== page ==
TORONTO (Reuters) - Complaints against Canadian telecoms operators spiked by more than a third in the year ending July 2019 to a record, with billing issues emerging as the most frequently raised issue, a federal complaints bureau said on Thursday.
Bell Canada, a unit of BCE Inc, was responsible for 30.5% of all complaints, Rogers Telecommunications accounted for 9.5%, and Telus Corp for 8.3%, according to the annual report of the Commission for Complaints for Telecom-television Services (CCTS).
The bureau received a record around 19,300 complaints between August 1, 2018 and July 31, 2019 - up 35% from roughly 14,200 in the previous year, and registering a 145% increase over the past five years. About 91% of the complaints have been resolved.
Howard Maker, commissioner of the CCTS, believes the increase is due to service provider behavior.
“It’s a competitive marketplace,” he told Reuters. “In that environment, sometimes things go awry.”
In addition, the CCTS has been “making strides in public awareness” of the bureau’s existence, Maker said, and that 2018-19 is the first year that TV complaints have been included in their mandate - all of which contributed to the increase.
Billing issues represented almost half of all 47,400 issues raised, CCTS said.
The other complaints mainly related to disclosure issues and breach of contractual terms or obligations, the report added.
Canada’s telecoms industry was in the spotlight in last month’s federal election, with voters complaining about cellphone bills which are among the highest in the world. Prime Minister Justin Trudeau’s minority Liberal government has promised to cut the phone bills by 25% and the industry is lobbying against the planned move.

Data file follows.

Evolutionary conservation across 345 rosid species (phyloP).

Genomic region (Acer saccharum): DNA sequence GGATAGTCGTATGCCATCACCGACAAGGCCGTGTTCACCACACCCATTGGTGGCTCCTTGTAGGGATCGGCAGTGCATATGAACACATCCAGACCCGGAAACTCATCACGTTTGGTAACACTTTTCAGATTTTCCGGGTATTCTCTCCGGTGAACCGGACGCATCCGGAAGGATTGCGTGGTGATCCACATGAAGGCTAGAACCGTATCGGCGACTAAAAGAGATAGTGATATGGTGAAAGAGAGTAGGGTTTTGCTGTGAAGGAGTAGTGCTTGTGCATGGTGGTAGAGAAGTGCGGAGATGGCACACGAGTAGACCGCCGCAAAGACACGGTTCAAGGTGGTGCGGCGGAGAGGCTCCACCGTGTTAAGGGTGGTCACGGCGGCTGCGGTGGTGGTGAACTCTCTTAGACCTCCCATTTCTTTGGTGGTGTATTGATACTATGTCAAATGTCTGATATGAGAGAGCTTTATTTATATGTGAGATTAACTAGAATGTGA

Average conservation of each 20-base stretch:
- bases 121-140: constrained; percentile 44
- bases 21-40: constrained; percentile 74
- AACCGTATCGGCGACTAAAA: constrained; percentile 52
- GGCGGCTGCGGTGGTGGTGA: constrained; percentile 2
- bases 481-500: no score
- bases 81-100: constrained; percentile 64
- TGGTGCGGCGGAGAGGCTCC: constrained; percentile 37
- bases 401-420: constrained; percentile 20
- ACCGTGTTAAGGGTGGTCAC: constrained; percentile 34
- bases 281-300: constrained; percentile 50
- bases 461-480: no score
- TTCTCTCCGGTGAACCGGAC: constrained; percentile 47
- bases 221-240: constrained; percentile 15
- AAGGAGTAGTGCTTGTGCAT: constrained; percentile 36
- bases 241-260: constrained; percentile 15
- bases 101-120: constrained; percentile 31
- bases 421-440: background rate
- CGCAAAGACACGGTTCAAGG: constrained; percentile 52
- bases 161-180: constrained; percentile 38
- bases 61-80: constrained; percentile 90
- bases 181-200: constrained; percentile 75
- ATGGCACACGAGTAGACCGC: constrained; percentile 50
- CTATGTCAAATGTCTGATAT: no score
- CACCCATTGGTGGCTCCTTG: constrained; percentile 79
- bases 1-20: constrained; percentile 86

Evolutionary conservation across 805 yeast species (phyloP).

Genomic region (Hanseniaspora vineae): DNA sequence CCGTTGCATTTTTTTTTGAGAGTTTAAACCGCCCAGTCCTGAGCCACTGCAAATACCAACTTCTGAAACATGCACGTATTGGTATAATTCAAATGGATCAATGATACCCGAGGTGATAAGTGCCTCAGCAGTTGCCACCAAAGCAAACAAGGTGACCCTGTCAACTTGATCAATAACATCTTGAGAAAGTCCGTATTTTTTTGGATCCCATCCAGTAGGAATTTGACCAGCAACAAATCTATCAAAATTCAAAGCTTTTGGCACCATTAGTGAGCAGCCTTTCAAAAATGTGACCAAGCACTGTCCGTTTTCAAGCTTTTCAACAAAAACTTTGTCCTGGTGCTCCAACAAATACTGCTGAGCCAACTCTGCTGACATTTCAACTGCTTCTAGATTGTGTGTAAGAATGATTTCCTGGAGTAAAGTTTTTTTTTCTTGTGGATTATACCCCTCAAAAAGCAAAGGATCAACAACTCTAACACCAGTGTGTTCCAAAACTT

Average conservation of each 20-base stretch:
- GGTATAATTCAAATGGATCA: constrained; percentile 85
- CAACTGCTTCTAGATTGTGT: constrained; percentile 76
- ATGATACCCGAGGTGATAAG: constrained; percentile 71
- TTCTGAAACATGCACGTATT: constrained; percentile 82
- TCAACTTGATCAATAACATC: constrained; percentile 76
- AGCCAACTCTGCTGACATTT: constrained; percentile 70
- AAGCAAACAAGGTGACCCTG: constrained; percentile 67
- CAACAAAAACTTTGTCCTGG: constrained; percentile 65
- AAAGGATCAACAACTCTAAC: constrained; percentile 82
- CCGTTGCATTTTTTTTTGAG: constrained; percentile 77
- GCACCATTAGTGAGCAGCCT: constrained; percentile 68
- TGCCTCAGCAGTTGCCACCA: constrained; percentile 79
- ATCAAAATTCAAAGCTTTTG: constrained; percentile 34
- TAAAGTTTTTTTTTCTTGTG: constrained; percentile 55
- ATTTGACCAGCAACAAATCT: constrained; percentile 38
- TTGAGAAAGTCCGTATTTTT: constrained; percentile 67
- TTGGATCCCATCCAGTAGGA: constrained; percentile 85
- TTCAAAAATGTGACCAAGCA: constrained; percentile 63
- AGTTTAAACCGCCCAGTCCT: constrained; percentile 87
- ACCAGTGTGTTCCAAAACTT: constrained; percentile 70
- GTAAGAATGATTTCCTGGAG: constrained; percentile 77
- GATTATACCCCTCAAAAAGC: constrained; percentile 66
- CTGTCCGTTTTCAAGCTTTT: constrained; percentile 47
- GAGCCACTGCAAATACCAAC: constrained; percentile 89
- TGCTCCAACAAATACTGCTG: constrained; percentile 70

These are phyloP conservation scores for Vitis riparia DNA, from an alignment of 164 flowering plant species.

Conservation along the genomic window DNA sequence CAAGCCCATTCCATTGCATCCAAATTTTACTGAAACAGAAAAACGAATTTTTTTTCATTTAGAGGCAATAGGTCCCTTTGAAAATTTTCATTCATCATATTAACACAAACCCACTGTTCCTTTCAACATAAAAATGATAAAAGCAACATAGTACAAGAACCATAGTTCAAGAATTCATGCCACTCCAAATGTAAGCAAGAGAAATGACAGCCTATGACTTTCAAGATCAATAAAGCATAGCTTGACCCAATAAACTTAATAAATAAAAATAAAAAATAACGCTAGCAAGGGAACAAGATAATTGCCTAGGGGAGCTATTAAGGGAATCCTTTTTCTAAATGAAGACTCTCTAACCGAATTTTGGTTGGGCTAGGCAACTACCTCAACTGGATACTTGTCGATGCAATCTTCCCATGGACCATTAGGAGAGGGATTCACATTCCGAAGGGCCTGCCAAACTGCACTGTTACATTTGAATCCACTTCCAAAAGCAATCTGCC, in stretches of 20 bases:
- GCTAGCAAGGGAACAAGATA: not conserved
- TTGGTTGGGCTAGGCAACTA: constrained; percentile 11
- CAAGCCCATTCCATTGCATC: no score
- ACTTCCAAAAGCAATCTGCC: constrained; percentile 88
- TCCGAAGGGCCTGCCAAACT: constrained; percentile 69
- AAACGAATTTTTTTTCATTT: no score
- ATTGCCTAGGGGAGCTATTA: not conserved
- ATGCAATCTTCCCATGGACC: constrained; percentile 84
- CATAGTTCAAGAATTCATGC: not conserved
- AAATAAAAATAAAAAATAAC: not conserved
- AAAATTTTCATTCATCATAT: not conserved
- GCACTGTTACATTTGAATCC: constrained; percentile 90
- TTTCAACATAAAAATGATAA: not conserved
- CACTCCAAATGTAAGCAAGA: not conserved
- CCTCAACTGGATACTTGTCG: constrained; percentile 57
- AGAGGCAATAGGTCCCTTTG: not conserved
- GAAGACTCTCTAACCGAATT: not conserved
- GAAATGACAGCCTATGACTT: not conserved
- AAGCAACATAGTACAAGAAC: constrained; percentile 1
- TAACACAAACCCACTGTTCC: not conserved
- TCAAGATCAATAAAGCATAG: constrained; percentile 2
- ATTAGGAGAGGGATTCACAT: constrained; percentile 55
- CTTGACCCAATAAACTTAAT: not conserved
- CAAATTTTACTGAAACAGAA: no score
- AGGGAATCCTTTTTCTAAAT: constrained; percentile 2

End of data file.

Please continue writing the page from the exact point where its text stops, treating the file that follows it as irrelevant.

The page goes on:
BCE, Rogers Communications, Telus Corp, Shaw Communications and Quebecor Media account for 85% of the broadcast and telecommunications industry’s C$67.6 billion ($50.8 billion) revenues in 2017 in Canada, the most recent government figures show.
Bell Canada acknowledged that it has further to go but has “invested significantly” in service and is seeing continued improvement, spokesman Nathan Gibson said in an email to Reuters.
Rogers has started to see progress in its plan to improve customer experience, Eric Agius, senior vice president of customer care, said in an email.
Telus admitted there is still work to be done, adding it will continue to improve based upon customer feedback, Tony Geheran, executive vice president and chief customer officer at Telus said.
(This story corrects percentages in second paragraph)
Reporting by Moira Warburton in Toronto; Editing by Nick Zieminski